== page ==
YEREVAN—The Armenian Ministry of Defense (MOD) has condemned an ongoing combined arms exercise being conducted by the Azerbaijani military as “a threat to the regional security environment.” Some 10,000 military personnel, 120 tanks and armored vehicles and 200 missiles and artillery systems have been participating in a large-scale military maneuver not far from the Artsakh Line-of-Contact (LoC) since May 18.
State-run news outlets in Azerbaijan have described the military exercise as an assessment of their military’s readiness as well as to test new precision weaponry in their arsenal. However, the scale and the timing of this exercise in the midst of the ongoing global COVID-19 pandemic, which both Armenia and Azerbaijan are still struggling to contain, have garnered criticism and concerns over escalation of tensions in the region.
In an earlier statement, the Armenian MOD announced that “any attempt to move military hardware and personnel close to the Armenian border or the Line of Contact with Nagorno-Karabakh would be viewed as a provocation and have appropriate consequences.” It also accused Azerbaijan of ignoring United Nations Secretary-General Antonio Guterres’ recent call for a global ceasefire throughout the length of the crisis. While Armenia publicly pledged to uphold the ceasefire, Azerbaijan remained mum.
Similarly, Armenian Prime Minister Nikol Pashinyan announced, after a May 8 phone call with Pope Francis, that he would support the Pontiff’s call for an “immediate ceasefire in all corners of the globe and unity as the world is exposed to an unprecedented threat.”
On a phone conversation with His Holiness @Pontifex, I expressed my unequivocal support for the call made by the Holy Father earlier for an immediate ceasefire in all corners of the globe and unity as the world is exposed to an unprecedented threat.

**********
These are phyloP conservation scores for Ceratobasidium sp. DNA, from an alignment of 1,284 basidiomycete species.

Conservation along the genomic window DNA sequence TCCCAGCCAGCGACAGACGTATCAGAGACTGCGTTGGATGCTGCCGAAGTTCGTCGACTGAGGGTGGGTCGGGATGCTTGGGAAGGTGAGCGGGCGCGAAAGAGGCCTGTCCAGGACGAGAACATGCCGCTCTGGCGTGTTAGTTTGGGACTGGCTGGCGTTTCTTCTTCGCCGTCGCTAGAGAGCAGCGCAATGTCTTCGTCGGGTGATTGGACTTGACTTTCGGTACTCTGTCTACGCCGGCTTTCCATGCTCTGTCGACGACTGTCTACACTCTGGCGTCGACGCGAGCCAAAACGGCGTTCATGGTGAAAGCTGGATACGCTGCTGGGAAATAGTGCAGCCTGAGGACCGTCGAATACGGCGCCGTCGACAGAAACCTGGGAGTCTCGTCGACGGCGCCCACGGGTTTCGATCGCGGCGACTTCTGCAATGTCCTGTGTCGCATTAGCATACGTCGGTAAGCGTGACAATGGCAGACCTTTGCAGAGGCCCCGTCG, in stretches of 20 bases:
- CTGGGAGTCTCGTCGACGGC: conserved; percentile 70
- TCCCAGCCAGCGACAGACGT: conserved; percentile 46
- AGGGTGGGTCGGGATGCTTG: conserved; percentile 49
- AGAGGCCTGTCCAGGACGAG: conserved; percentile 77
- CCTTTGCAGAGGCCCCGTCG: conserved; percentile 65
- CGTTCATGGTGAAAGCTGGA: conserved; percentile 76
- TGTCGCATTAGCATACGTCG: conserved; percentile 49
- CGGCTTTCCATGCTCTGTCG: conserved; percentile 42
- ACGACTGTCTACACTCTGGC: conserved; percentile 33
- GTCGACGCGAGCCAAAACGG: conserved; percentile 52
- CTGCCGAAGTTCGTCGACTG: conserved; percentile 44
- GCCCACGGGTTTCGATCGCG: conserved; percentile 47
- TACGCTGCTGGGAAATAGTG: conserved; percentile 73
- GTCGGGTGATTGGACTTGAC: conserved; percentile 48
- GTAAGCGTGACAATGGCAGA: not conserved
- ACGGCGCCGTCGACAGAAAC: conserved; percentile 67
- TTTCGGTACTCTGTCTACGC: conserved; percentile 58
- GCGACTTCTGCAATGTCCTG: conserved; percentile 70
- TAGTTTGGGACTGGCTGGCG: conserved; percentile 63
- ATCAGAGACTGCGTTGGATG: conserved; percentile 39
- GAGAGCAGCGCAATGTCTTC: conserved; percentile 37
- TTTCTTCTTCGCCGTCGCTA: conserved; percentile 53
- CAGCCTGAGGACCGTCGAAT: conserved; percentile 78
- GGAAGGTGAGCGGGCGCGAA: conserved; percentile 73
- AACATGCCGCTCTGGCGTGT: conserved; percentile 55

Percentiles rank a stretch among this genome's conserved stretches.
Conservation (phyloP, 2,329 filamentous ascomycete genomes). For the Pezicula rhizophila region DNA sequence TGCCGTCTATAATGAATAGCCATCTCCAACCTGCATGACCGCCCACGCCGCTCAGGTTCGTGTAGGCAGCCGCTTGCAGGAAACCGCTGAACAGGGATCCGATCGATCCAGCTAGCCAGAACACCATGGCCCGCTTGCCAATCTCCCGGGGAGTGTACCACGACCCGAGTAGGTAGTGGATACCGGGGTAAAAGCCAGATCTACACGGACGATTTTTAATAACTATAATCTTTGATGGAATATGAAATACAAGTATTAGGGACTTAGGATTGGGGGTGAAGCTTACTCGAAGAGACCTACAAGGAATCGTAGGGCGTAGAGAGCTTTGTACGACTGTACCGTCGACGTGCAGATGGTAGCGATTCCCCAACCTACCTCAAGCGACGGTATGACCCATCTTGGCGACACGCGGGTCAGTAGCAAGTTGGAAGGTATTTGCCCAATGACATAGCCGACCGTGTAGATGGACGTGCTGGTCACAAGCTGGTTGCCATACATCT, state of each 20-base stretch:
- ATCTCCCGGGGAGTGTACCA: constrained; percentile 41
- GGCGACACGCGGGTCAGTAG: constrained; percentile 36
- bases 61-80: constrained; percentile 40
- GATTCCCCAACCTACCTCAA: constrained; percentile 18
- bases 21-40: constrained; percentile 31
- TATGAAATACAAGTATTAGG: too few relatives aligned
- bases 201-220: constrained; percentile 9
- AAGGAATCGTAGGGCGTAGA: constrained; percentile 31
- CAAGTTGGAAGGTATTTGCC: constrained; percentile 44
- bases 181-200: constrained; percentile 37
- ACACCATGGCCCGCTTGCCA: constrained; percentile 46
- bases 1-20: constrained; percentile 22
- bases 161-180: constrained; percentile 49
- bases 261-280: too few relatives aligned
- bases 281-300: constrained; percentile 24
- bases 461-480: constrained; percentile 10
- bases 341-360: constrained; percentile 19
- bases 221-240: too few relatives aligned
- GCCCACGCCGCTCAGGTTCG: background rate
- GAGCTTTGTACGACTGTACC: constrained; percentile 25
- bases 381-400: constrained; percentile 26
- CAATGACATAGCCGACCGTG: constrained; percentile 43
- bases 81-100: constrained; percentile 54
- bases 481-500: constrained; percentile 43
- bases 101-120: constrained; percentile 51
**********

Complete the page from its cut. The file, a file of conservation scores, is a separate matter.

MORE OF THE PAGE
— Nikol Pashinyan (@NikolPashinyan) May 8, 2020
However, the global pandemic doesn’t seem to have had much of an effect on the front line in April, with figures published by the International Crisis Group showing relatively consistent rates of cease-fire violations when comparing LoC incidents at the same time last year. Remarkably, the indefinite suspension of the OSCE Minsk Group’s cease-fire monitoring mission due to the ongoing pandemic had not immediately translated into new violence. In fact, the OSCE’s mediation of the conflict continued, unsurprisingly, via teleconferencing.
Still, the latest round of snap military exercises announced by Azerbaijan comes in the wake of renewed tensions in the region. In late April, Armenian officials reported shooting down an Azeri unmanned aerial vehicle and coming under mortar fire. Last week, Berkaber village in Armenia’s Tavush Province came under heavy small arms fire emanating from Azeri positions across the border. While nobody was harmed, many civilian homes were riddled with bullet holes. One of the projectiles recovered suggests that the Azeris had been firing large Soviet .57 cal rounds, which are usually fired from heavy machine guns, or, more likely in this case, the Azerbaijani domestically-manufactured Istiglal anti-materiel rifle.
While defense analyst Richard Giragosian rates the risk of such incidents snowballing into renewed hostilities as relatively low, given the context, he agrees that the timing and extent of the exercise pose reasons for concern. He told the Armenian Weekly that the sheer size and scope of the maneuver, following a slightly smaller one in early March, presents “a dangerous sign of preparations for a possible later offensive.” Giragosian also warned that the global distraction caused by the pandemic might prove a tempting opportunity for leaders in Baku to attempt to replicate their offensive of April 2016.
On the diplomatic front, international leaders have reacted to these recent incidents with calls for increased cooperation rather than hostilities. During a May 19 video conference between OSCE Minsk Group Co-Chairs Igor Popov (Russia), Stephane Visconti, (France), Andrew Schoffer (US) and Armenian Foreign Minister Zohrab Mnatsakanyan, the parties agreed on the need to keep monitoring the LoC and set up an OSCE visit to the region once the COVID-19 related restrictions are lifted.